how about a patina... do they come in reds, blues, etc??
Hi, Jim. Something in your post made me think this question is
directed towards me, even though I’m not a patina expert ;<} Lots of
people know lots more about patinas than I do, so feel free to jump
in there. But… “The Transition Metals” is what people call what
is essentially the center of the periodical chart. That is iron,
nickel, copper, titanium - I’m not going to look it up, but it’s
something like 60 metals/elements. One thing they have in common is
the property of forming colorful compounds, which is the reason why
fireworks and paint are what they are. Obviously, fireworks are
burning compounds, and paint is just the natural color of them.
So, that’s what patinas really are. Copper is associated with blue,
green and reds can be pulled out of it, too. Copper sulfate is, as
many know, the blue of peacock feathers. When you put patina
chemicals on metal, a reaction takes place that creates colored
compounds, and of course there’s art to it, too. The same basic
chemistry of transition metals colors too - chromium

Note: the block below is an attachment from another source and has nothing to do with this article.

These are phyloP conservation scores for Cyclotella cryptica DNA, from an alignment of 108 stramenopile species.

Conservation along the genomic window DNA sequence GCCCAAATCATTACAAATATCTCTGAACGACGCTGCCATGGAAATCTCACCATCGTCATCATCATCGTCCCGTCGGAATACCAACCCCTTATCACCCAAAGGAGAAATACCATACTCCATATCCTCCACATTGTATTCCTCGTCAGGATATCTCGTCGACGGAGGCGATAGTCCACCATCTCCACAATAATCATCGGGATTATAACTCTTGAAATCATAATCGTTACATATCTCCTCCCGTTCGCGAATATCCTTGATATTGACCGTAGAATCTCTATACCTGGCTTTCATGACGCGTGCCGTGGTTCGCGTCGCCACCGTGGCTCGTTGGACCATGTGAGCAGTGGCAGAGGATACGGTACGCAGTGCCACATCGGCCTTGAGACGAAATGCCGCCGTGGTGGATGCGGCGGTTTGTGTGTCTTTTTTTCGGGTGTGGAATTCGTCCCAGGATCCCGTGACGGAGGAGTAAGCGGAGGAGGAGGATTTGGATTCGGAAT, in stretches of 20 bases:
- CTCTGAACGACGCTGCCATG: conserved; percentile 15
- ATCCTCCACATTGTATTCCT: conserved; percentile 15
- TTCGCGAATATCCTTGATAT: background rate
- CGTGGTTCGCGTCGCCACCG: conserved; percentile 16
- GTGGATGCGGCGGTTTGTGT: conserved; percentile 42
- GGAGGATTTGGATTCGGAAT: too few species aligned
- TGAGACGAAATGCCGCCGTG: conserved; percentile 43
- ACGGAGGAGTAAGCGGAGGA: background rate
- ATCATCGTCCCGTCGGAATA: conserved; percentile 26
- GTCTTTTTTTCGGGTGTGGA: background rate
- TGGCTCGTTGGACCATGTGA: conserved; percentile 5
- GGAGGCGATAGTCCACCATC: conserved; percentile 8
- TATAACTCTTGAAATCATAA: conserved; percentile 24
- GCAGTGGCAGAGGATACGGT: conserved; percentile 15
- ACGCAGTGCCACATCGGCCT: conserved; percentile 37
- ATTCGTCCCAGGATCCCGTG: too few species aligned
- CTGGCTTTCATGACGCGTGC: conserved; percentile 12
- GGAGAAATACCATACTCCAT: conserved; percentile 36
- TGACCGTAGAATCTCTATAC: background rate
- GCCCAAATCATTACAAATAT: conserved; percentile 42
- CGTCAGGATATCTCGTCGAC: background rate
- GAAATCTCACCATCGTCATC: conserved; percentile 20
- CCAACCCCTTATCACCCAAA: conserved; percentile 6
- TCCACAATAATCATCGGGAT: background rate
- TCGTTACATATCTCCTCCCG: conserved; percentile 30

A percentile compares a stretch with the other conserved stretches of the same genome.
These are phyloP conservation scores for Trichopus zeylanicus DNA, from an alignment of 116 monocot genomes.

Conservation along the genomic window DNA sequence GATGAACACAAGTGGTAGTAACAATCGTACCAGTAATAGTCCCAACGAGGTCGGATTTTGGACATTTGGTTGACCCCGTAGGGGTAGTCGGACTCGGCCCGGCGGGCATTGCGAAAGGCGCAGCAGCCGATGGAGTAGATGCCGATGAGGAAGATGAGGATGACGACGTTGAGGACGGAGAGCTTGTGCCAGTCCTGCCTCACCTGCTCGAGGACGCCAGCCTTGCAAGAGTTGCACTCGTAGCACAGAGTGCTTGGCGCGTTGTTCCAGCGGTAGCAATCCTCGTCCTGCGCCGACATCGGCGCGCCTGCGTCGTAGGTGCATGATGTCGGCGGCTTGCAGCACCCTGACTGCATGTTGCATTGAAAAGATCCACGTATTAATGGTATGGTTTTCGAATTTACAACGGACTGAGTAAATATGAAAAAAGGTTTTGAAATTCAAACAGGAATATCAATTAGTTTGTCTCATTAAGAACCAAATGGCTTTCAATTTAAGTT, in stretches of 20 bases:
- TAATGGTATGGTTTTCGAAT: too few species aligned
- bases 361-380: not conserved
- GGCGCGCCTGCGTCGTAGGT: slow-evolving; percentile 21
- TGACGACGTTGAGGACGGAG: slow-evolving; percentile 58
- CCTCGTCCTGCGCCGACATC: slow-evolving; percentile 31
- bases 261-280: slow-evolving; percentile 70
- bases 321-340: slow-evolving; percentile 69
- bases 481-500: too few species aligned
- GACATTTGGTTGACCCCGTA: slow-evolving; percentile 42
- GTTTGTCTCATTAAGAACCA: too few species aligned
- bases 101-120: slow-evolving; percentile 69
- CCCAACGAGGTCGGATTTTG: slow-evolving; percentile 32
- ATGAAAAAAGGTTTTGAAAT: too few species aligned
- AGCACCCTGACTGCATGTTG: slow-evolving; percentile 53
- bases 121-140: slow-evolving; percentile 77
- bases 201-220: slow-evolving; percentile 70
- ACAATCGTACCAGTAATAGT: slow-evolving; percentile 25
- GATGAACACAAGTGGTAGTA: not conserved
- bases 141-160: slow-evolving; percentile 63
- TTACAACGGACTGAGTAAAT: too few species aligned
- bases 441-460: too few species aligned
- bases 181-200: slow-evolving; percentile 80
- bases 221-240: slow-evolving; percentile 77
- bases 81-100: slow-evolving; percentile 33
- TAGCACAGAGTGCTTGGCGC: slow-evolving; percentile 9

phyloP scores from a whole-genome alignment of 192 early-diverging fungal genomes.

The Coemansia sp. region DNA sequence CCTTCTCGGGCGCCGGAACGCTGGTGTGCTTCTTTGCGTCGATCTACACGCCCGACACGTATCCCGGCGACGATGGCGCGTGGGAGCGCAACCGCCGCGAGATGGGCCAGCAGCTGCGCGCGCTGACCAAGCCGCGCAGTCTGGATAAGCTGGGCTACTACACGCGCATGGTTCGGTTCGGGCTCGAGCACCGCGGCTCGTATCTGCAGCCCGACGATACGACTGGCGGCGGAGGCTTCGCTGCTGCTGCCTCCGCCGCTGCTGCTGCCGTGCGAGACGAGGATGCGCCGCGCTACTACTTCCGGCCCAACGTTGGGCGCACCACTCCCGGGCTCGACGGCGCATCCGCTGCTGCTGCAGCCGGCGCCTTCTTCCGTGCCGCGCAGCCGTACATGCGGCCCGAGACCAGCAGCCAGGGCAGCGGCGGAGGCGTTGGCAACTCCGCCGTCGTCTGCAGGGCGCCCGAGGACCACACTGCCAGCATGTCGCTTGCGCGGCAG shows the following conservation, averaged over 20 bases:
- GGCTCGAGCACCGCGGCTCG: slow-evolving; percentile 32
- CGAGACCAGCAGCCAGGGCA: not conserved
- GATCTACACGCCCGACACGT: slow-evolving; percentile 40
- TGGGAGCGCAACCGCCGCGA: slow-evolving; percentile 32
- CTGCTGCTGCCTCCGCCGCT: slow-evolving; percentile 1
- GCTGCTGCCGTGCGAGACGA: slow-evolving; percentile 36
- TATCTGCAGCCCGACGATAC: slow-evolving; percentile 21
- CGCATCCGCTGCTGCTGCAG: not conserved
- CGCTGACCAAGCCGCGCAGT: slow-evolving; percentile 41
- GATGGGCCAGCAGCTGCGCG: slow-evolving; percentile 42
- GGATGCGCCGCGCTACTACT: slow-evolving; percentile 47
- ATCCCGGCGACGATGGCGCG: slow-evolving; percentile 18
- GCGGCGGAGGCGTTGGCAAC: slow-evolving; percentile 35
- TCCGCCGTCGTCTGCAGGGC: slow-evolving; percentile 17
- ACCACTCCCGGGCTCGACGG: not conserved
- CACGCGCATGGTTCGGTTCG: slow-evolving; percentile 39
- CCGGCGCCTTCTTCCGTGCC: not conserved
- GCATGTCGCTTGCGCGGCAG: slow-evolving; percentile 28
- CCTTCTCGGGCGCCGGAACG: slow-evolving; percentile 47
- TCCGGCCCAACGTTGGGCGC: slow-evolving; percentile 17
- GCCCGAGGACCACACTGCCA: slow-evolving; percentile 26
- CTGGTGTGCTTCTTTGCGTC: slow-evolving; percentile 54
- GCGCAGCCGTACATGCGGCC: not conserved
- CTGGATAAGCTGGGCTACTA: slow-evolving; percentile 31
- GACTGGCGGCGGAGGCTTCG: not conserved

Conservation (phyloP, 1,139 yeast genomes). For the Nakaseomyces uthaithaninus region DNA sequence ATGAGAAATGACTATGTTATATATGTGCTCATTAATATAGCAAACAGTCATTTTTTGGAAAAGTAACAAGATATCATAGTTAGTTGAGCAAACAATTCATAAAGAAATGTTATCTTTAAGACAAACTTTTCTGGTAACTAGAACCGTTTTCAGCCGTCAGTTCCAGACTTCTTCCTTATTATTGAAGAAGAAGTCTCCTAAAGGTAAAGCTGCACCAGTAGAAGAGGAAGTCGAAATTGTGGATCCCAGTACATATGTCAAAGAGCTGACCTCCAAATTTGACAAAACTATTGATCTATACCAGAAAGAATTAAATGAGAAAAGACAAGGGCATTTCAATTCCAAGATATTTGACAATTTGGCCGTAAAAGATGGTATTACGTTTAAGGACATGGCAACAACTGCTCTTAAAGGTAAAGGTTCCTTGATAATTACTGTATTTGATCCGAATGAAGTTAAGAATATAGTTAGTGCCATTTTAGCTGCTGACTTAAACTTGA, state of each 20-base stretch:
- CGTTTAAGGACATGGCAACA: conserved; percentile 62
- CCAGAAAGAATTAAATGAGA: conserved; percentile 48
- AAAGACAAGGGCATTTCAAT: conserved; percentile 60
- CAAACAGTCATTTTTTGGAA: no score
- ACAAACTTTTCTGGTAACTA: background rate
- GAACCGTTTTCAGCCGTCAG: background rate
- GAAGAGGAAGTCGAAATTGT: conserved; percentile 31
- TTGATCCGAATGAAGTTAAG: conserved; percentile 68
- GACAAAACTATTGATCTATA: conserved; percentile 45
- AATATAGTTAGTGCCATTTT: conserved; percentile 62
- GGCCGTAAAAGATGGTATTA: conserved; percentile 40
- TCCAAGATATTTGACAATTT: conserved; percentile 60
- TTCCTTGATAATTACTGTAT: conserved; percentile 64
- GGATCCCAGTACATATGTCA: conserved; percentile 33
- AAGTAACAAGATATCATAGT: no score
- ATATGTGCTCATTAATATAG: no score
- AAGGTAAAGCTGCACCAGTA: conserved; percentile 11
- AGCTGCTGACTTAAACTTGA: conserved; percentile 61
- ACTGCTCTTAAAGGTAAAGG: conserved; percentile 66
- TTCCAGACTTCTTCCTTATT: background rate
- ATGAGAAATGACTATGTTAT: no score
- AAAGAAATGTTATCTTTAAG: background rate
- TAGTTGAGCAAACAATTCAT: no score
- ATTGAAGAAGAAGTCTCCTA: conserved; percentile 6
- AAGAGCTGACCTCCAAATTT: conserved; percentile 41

being prominent in that.
So, the bottom line answer to your question is that most of the
silver compounds I know of are either white or black or black-ish,
plus they are easily soluble in water, which is a bad thing for a
patina to do. When you rust iron with oxygen, it is red. When you
"rust" copper you get green verdigris - the natural oxidation. When
you “rust” silver with sulfur you get black or black-ish. That’s
really it, but hopefully an understanding, not just an answer. In
order to do a true patina requires a reaction that creates colored
chemical compounds, and that just doesn’t happen with silver. Which
leaves applied finishes - paint, resin, enamel.